The guest commentary below was written by Joseph Y. Calhoun, III of Alhambra Investments on 9/5/22. This piece does not necessarily reflect the opinions of Hedgeye.

Market Pulse: The More Things Change… - IMG 4172 rotated

I stopped in a local antique shop over the weekend. The owner is retiring and trying to clear out as much as she can before they close the doors so I paid a mere $3 for the Life magazine above.

I think it might be worth many multiples of that price for investors who think our situation today is somehow uniquely bad. The cover headline could just as easily be describing today as 1970.

The year 1970 was a tough one for America. Inflation averaged around 6% that year, although it had already peaked by the time of this Life issue. The stock market peaked in December of 1968 and was already down 15% by the start of 1970. It would go on to lose a total of 34.9% by the time it made its low on May 26th, just before this issue was published.

We had political turmoil at home with 4 college kids killed at Kent State and we also heard the verdict for the Chicago 7 in February, where Jerry Rubin, Tom Hayden, and Abby Hoffman were all acquitted of conspiracy but convicted of inciting a riot (all of which were overturned on appeal). Back in ’67, Hoffman had led the so-called Yippies on Wall Street protest, throwing dollar bills from the balcony of the NYSE to protest capitalist greed. Occupy Wall Street wasn’t new.

We had geo-political intrigue abroad as Nixon widened the Vietnam war to Cambodia. And we had financial problems as well with the bankruptcy of Penn Central in the same month as this Life cover. Penn Central was the 6th largest company in the country and its bankruptcy was the biggest in American history at that time.

Unemployment rose throughout the year, starting at 3.5% and ending at 6.1%. Jobless claims rose from 202k in December of 1969 to 374k in April of ’70.

The Fed funds rate peaked at 9.5% in late ’69 and the Fed was cutting rates for the entire year, proving once again that the Fed has no ability to stop a bear market with rate cuts. GDP growth was positive for the year but that hardly tells the story. GDP fell at a nearly 2% annualized rate in Q4 ’69, fell further in Q1 (-0.6%), rose in Q2 (+0.6%), and rebounded big in Q3 (+3.7%). Q4 was a disaster at -4.3%.

Short-term Treasury rates peaked early in the year with the 1-year Treasury yield topping at 8.4% right at the end of ’69. Long-term rates were more stubborn with the 10-year topping out the same day the stock market bottomed on May 26th. The peak 10-year rate that year was 8.2%. The yield curve (10-year/Fed Funds) inverted in August of the previous year at a max inversion of -3.9%. Yes, you read that right. Modern pundits fretting about an inversion of 40 basis points have no sense of history.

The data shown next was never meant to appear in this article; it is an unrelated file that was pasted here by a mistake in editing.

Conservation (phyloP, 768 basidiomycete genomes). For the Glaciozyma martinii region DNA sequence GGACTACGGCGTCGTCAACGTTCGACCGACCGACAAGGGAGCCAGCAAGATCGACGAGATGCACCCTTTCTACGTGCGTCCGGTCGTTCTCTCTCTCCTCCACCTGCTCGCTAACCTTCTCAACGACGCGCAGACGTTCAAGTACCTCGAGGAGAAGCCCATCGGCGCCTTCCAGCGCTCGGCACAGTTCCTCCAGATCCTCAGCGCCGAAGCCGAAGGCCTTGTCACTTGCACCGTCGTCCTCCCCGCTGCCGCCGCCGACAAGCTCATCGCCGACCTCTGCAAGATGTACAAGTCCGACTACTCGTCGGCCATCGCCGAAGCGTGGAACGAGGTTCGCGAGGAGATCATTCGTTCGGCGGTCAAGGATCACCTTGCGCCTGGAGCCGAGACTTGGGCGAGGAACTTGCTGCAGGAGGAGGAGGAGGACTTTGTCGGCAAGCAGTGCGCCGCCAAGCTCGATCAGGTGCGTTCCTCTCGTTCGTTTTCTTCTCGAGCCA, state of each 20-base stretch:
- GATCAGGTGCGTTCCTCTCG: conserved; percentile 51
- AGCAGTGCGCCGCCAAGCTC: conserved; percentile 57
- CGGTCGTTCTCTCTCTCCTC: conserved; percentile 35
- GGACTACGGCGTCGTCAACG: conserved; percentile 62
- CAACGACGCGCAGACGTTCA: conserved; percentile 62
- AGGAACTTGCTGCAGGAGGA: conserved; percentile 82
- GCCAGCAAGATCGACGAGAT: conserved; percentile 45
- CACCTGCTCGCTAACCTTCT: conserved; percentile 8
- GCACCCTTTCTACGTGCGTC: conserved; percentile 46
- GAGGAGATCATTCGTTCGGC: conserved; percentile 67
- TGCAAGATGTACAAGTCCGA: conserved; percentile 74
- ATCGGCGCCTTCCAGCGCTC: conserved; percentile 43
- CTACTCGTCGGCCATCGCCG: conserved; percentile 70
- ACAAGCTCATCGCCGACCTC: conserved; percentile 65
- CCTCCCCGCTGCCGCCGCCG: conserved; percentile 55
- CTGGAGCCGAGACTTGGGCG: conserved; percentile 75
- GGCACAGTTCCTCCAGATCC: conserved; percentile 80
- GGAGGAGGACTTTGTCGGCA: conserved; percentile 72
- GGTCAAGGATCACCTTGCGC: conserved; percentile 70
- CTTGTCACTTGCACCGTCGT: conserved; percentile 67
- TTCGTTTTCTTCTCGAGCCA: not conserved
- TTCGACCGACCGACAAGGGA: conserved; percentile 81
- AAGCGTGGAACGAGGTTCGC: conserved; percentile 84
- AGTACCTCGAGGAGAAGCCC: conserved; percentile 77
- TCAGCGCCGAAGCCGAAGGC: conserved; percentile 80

The S&P 500 bottomed that year on May 26th at 71.17 and rose by 30% through year-end to 92.79 despite that awful Q4 GDP reading. Most of those gains came between August and year-end. It would rally further to a peak in early 1973 at 121.74, a move of over 71% from trough to peak.

What do we learn from this history lesson? Well, most obvious is that our current situation isn’t unique at all. Markets have dealt with high inflation and an aggressive Fed before. It also highlights how hard it is sometimes to figure out where the economy is in real time. The 1969/70 recession wasn’t called a recession by the NBER until early 1971, after the recession had already ended. There was a lot of discussion at the time about whether it even was a recession. Sound familiar?

Another lesson is that stocks, like all markets, anticipate. The market bottomed in May when interest rates peaked even with the most negative quarter of the recession still ahead. And stocks don’t have to get “cheap” before finding a bottom. The S&P traded around 17 times earnings that year, down from around 22 before the bear market started.

We think today of meme stocks as something unique but the 60s were called the go-go 60s for a reason. The Nifty Fifty, the glamour stocks, the concept stocks, the conglomerates, and the “gunslinger” fund managers who touted them were rock stars. George Tsai was the Cathie Wood of the day. When the Nifty Fifty finally expired in the early 70s, they had P/Es that rival anything seen today with Xerox at 49 times, Avon at 65, and Polaroid at 90.

2022 will not be a replica of 1970 because there are differences between the two periods, mainly that the conditions back then were, if anything, worse than today. But there are some things that don’t change.

It isn’t a coincidence that the rally off the June lows this year started when interest rates peaked just as it did in 1970. Interest rates are important for their role in how we value stocks but why they move up and down is less important than the fact that they do.

There is truly nothing new under the sun or in markets. There are no new eras if you know history. Markets have been here before even if today’s participants haven’t. And that is always true too; there were traders in 1970 who had never been through a bad bear market. The last bear market in 1966 only lasted 8 months and stocks fell just 22%, barely even qualifying for the bear label. The last bear market with a drawdown of more than 30% had been way back in 1942.